Stephanie Masterman’s trek to join the Standing Rock Sioux to protest the Dakota Access Pipeline began with a canoe journey.
Masterman, 21, is a native Tlingit who joined her tribe’s traditional coastal journey, a coming-of-age trip that usually takes place with other tribes in the waters of the Pacific Northwest, British Columbia and Alaska.
But this year she and a group of other native women living in Seattle decided to make that journey along the Missouri River to the Standing Rock camp in North Dakota.
Masterman and other Pacific Northwest youth have joined hundreds of others from around the country in the growing protest against the Dakota Access Pipeline, which came to a head Sunday night when police attacked protestors with water hoses and tear gas.
The oil pipeline project is on federally owned land, but the Standing Rock Sioux tribe fears the pipeline threatens the drinking water supply and the tribe’s burial and sacred grounds.
The pipeline protests have gained national attention, bringing Native and non-Native activists from around the country together at the camp in North Dakota.
“For everybody to come together like that and work harmoniously, this is huge. This hasn’t happened anytime in history.”
“This is so unheard of for all these tribes to come together,” said Dianne Baumann, a University of Washington graduate student and descendent of the Blackfeet Nation. She also went to North Dakota earlier this year to help.
“People think of Native Americans and they think ‘an Indian is an Indian’, but in the United States there are hundreds of federally recognized tribes and they’re all different,” Baumann said. “And so for everybody to come together like that and work harmoniously, this is huge. This hasn’t happened anytime in history.”
And youth there have led much of the action taken against the pipeline, including runs from the camp to Washington, D.C. to gather more political support — and more direct actions.
“The youth were 100 percent the leaders of those runs,” said Matt Remle, a Seattle-based Native activist who was raised at Standing Rock. “Even in direct actions since then, it’s mostly younger people. They’re chaining themselves to the equipment.”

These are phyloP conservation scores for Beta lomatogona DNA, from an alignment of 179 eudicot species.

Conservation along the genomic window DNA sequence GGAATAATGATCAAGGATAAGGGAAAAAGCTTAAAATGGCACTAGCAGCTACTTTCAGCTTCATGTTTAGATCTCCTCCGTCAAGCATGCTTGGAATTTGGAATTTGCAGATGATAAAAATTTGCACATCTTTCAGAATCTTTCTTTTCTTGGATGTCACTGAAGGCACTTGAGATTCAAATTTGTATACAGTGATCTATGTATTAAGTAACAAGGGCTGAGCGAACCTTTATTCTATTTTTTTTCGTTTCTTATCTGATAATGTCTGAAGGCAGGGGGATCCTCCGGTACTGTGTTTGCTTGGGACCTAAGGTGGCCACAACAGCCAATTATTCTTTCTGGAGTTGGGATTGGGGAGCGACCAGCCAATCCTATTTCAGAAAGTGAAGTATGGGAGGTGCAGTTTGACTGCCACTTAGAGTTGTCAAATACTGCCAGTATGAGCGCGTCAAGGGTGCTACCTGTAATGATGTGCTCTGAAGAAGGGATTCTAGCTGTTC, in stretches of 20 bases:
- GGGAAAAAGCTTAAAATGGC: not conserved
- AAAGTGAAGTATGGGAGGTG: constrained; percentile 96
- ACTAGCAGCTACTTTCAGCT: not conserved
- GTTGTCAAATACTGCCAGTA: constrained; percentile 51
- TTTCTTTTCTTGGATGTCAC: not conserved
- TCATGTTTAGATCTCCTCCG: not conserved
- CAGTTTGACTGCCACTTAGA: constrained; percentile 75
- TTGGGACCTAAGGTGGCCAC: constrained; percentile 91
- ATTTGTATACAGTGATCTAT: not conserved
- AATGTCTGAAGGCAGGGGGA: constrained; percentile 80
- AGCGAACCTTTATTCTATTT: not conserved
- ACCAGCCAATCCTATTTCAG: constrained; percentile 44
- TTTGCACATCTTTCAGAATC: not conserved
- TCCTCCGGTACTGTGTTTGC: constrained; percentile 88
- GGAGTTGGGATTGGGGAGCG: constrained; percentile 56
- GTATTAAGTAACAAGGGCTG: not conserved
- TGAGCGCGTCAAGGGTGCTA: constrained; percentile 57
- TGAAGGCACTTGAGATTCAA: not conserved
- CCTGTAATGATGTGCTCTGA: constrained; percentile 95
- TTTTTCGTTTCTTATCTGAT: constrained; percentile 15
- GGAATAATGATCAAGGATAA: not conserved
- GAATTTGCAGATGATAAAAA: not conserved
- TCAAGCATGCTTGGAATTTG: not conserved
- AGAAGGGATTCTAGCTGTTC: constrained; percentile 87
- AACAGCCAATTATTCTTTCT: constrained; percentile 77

Masterman, a Seattle resident spent, several weeks at the camp and noted how she felt at home being with other women like her. The journey wasn’t easy. A storm that passed over their course and ripped their camp apart, causing the group to lose many supplies. But upon their arrival, they learned that a severe rain storm had struck a pipeline dig site and had delayed its progress for three days.
The good tidings didn’t stop there.
Masterman said the Standing Rock camp was welcoming. With traditional ceremonies going on from dawn to dusk, a strong connection was shared throughout the camp.
“The spiritual energy around that camp can take you to a whole other world,” Masterman said. “It was so crazy and powerful everyday. I came back a much more spiritually-strong person.”
But the struggle against the pipeline is constant.
Masterman said police have been displacing or arresting campers, meaning more progress for the pipeline. She criticized national media, including CNN, as only depicting the protesters in a negative light. The national media hasn’t shown, for example, detained protesters being put into dog kennels or the killing of animals that happen in the process.
Masterman also criticized President Barack Obama’s lack of a stance on the issue during the election.
“Each day he waits while supporting Hillary (Clinton), they destroy ceremonial burial sites and other indigenous sites. Even in death, everything still has a spirit,” Masterman said. “Time is ticking. People are being displaced, hurt, and they’re being beat, arrested, and thrown in jails. They’re literally dehumanizing people, and by ‘they,’ I mean the police.”
Solomon Rector, 15, accompanied his mother, Tracy Rector, a Native rights activist and filmmaker, to North Dakota to bring supplies to the protesters and to see the standoff firsthand.
Solomon’s mother gave him his first camera days before they departed on October 9th.
“As a mom, I think it’s important to role model priorities and take care of the environment.”
“I was prepared to document with my eyes and bring something back, but bringing a camera is another way to document it from a different perspective,” Solomon said. “It’s vitally important to capture it in every way possible, in other mediums. I’m going there ready to capture what needs to be shown.”
Tracy Rector feels that it’s important for her to model what she considers responsible citizenship for her son. She wants him to know what it takes to really be invested in a cause.
“As a mom, I think it’s important to role model priorities and take care of the environment,” Tracy Rector said. “I’m willing to walk my talk and stand in solidarity, not just be a part of a movement theoretically, but to be present. It’s an important lesson for youth to stand up for the environment.”
Political intervention may be the only chance to stop the pipeline. The U.S. Court of Appeals recently denied an injunction to halt construction.
“Obama has had the power to stop the pipeline all along and we’re disappointed when he said he would wait how it played out over the next few weeks,” Remle said. “We don’t have a few weeks. They’re right at the banks of the Missouri River now.”
Baumann hopes Obama takes action before president-elect Donald Trump takes over.
“He’s got nothing to lose at this point,” Baumann said. “He has the power to shut this down. He can stop this pipeline. He needs to go out with a bang instead of a whisper.”